Impact Factors of Journals in Sport and Exercise Science
Will G Hopkins PhD
Department of Physiology and School of Physical Education,
Sportscience 4(3), sportsci.org/jour/0003/wgh.html, 2000 (1592 words)
Reviewed by Frank I Katch, Department of Exercise Science, University of Massachusetts, Amherst, Massachusetts 01003
The Institute for Scientific Information (ISI) publishes an annual summary of indices related to citations in scientific periodicals. The impact factor is probably the most important of these indices. ISI defines the impact factor as "the average number of current citations to articles the journal published in the previous two years" (ISI, 2000). To calculate the current impact factor of a journal, ISI counted the articles published in the journal in 1998 and 1999, counted the number of times those articles were cited in all other articles published before March 2000, then divided the number of citations by the number of articles. In simple terms, an impact factor of 2.0 for a journal means that the average recent article in the journal has been mentioned in 2.0 other recent articles.
Frequent mention of an article in other articles implies that the article is influential within its discipline. The impact factor represents the average influence of a journal's articles, so it is an objective measure of the influence of the journal and probably also a good index of overall quality of its articles. It is apparently for this reason that journal impact factors have become a consideration in the assessment of a researcher's publications for the purpose of appointment or promotion. Researchers concerned about their career development should therefore take impact factors into account before they submit their work for publication.
Table 1 shows a list of the impact factors of most journals that publish articles in exercise and sport science. The list of journal titles came from the Kinesiology Forum, where each title is linked to instructions for authors. I edited the list before inviting subscribers on the Sportscience mailing list to suggest other journal titles. I then added the available impact factors from the ISI report. I have also put the factors and titles into an Excel spreadsheet and added columns identifying the sub-disciplines for each journal. Click here to download this list, then sort it by a sub-discipline and impact factor.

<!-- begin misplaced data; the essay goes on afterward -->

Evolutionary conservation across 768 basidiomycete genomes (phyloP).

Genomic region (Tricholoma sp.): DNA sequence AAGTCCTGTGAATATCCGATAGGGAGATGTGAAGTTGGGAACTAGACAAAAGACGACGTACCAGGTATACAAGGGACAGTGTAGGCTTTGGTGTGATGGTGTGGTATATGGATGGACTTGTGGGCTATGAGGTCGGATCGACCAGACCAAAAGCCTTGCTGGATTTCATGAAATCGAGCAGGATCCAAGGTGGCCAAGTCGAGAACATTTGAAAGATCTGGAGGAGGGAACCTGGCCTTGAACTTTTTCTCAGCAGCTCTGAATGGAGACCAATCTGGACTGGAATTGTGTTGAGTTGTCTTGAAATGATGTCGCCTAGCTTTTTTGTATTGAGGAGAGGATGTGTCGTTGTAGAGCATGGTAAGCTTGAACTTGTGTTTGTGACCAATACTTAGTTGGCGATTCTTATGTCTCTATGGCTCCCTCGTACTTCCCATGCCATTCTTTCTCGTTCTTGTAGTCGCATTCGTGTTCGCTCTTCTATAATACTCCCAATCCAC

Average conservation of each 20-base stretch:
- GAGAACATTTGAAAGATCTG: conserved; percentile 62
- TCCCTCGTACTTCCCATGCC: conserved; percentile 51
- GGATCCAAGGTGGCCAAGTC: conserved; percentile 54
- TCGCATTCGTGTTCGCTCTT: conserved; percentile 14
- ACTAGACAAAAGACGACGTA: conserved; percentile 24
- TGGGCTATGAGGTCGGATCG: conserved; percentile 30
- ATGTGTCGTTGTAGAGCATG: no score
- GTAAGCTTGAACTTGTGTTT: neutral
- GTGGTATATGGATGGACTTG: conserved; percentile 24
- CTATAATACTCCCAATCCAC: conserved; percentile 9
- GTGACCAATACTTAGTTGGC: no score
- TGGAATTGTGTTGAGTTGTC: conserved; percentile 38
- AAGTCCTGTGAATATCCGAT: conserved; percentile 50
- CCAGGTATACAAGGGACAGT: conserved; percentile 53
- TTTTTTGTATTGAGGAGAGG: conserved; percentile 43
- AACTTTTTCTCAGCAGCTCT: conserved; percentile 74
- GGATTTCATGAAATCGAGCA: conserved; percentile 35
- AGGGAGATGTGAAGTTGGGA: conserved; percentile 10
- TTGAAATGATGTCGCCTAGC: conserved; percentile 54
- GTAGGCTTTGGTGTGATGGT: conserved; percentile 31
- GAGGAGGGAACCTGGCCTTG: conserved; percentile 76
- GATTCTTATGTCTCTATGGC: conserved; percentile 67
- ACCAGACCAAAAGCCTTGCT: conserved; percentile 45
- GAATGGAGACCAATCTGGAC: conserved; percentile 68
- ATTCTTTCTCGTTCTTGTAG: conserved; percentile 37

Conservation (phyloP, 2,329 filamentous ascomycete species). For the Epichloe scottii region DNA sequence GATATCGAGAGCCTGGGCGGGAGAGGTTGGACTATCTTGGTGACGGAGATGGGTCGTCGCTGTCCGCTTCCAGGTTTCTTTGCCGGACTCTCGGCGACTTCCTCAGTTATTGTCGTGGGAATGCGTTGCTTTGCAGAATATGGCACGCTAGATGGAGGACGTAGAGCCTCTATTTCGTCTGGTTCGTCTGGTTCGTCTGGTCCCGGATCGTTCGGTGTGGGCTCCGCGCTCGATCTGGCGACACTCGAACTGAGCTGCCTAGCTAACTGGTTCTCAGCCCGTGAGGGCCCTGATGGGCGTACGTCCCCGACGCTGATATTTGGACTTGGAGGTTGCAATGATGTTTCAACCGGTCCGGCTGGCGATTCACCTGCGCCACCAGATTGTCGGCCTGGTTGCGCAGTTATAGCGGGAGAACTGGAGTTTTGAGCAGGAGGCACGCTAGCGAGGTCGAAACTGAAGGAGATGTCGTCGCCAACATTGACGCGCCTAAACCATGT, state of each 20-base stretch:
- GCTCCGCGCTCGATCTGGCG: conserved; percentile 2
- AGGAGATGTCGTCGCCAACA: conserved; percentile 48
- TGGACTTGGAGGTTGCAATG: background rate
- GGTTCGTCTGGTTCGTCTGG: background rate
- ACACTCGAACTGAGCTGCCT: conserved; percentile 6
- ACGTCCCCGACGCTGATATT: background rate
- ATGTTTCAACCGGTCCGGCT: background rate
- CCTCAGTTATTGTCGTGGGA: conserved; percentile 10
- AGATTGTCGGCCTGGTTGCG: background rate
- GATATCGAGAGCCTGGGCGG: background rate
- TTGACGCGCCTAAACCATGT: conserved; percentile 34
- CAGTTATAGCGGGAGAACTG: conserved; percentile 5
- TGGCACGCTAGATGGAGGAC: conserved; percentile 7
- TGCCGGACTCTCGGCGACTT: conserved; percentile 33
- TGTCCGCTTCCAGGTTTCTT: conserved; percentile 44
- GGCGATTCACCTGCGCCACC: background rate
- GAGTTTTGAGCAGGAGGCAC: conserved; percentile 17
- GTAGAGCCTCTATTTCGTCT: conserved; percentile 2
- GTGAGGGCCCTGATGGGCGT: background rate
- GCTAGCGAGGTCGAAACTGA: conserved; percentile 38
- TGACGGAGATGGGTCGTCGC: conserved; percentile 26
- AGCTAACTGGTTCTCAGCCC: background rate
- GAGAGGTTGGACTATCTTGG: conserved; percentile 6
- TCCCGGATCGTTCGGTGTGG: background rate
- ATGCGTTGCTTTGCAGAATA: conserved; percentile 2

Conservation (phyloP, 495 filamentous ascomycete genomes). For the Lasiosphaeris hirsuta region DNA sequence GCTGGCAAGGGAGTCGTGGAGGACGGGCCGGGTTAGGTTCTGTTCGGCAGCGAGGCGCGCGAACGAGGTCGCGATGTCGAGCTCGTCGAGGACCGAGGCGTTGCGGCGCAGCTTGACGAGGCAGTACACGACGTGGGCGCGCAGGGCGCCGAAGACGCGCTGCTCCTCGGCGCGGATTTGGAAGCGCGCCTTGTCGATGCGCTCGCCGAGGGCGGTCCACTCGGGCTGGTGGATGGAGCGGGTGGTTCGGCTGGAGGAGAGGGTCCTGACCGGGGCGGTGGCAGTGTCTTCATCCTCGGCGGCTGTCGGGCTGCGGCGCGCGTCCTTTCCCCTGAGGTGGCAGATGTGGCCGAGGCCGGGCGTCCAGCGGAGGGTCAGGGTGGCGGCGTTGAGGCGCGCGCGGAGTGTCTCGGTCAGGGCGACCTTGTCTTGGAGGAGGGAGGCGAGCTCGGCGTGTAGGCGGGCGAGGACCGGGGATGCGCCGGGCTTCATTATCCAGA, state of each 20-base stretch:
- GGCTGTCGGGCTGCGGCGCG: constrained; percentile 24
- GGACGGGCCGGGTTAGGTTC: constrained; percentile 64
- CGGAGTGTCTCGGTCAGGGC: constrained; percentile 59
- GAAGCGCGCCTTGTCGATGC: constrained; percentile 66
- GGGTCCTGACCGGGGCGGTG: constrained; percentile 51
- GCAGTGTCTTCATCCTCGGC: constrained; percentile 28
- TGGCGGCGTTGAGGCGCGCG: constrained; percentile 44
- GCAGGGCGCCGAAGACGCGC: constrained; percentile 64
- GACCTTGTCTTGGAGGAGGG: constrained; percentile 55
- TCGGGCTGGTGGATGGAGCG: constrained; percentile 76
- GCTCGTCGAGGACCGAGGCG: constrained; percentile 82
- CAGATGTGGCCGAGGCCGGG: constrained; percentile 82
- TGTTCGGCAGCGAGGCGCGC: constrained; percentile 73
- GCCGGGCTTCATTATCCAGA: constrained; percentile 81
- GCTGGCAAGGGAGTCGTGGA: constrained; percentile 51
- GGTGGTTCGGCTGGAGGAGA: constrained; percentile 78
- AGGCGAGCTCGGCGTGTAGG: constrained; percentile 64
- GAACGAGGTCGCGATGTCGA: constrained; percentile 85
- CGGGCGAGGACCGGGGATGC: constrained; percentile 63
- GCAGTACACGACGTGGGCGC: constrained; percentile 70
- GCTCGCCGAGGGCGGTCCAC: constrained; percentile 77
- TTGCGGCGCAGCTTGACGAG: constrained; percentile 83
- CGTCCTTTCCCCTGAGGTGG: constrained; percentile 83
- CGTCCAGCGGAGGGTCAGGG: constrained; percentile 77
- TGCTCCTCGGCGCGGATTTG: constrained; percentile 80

The list in Table 1 includes Nature, Science, and several other high-impact multidisciplinary journals. Such journals will consider exercise or sport research articles of exceptional originality, topicality, or relevance to the wider scientific community. For a recent example, see Lasne and de Ceaurriz (2000). Publication of an article in these journals enhances the careers of the researchers and improves the standing of exercise and sport science as a discipline.
Be cautious when comparing impact factors of journals in disciplines that differ in overall publication activity. Disciplines with higher rates of publication have more journals, so for purely statistical reasons these disciplines have a wider range in impact factors. The range then widens as researchers submit their best work to the best journals and cite articles only in the best journals. In the active disciplines of genetics, biochemistry, and immunology, some journals have impact factors that exceed 10, whereas impact factors of journals that publish articles predominantly in exercise and sport science are currently all less than 3.0. It may be wrong to conclude that the average quality of research in exercise and sport science is inferior to that in disciplines with more extreme impact factors, or that the typical variation in quality is wider among researchers in disciplines with a higher total research output.
Institute for Scientific Information (2000). 1999 journal citation reports (science and social science editions). Philadelphia, PA: ISI
Lasne F, de Ceaurriz J (2000). Recombinant erythropoietin in urine. Nature 405, 635